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    At the start of the 1950's, television sets were ubiquitous in American homes which became a miniture movie screen that had the same 4x3 aspect r… Read More
    At the start of the 1950's, television sets were ubiquitous in American homes which became a miniture movie screen that had the same 4x3 aspect ratio. The movie business suffered due to loss of audiences, prompting the movie industry to reinvent themselves. Hollywood's solution introduced a movie experience that could not be watched at home. in 1952, Cinerama introduced a curved, panoramic screen with a revolutionary 2.77:1 aspect ratio; a surreal view that was three times wider. This would set the bar for a new cinema aesthetic. Read Less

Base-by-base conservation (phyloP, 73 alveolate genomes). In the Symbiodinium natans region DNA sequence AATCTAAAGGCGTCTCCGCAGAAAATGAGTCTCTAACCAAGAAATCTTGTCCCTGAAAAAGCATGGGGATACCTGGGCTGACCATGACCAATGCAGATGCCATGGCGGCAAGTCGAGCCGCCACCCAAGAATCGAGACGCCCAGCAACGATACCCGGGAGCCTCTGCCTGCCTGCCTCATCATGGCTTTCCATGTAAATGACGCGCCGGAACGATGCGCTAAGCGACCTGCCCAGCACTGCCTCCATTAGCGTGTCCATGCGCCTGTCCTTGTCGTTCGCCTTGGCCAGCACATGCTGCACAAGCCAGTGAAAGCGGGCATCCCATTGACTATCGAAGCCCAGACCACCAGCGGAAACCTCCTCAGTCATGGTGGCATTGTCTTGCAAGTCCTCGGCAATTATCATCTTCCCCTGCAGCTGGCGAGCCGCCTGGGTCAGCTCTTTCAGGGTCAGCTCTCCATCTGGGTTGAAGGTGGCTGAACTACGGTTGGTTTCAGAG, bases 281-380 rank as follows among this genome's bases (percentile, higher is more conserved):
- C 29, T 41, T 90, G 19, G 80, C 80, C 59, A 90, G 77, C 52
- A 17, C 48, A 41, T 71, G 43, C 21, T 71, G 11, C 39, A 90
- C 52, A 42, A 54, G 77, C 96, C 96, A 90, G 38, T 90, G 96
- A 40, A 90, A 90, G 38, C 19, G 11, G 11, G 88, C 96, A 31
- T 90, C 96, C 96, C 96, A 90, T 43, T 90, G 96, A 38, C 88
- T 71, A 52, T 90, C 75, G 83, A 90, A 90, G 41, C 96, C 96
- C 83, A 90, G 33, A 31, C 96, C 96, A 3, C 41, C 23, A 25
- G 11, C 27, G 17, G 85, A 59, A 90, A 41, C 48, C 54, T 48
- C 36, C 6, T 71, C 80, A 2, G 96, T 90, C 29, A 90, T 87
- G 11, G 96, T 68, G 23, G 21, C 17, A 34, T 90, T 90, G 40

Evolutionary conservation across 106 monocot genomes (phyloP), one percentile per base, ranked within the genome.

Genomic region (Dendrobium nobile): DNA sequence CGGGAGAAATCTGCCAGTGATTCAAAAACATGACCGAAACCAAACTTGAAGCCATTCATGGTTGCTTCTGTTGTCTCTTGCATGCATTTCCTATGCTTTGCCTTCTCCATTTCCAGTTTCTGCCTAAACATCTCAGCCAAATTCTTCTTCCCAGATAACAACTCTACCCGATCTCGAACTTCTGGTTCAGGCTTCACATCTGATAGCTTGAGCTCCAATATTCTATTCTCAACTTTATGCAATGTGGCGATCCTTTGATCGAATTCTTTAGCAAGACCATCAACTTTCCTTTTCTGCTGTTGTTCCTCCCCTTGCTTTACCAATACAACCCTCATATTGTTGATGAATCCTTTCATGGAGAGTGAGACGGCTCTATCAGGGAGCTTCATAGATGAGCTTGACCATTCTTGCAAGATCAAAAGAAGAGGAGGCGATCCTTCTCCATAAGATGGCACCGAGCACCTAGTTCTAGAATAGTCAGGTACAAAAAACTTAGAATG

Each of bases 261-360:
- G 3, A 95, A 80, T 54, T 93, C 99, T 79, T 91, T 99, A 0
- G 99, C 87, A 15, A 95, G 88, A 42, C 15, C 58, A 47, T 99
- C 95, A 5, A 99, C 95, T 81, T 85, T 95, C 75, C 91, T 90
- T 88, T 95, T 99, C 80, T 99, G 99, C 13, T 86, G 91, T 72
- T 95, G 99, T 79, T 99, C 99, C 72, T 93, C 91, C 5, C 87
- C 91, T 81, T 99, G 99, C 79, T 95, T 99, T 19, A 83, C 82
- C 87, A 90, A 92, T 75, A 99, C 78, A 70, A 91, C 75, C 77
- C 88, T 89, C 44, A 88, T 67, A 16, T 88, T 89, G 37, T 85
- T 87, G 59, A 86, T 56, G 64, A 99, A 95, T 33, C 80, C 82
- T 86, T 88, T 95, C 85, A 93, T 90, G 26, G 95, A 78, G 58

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At the start of the 1950's, television sets were ubiquitous in American homes which became a miniture movie screen that had the same 4x3 aspect ratio. The movie business suffered due to loss of audiences, prompting the movie industry to reinvent themselves.
 
Hollywood's solution introduced a movie experience that could not be watched at home. in 1952, Cinerama introduced a curved, panoramic screen with a revolutionary 2.77:1 aspect ratio; a surreal view that was three times wider. This would set the bar for a new cinema aesthetic.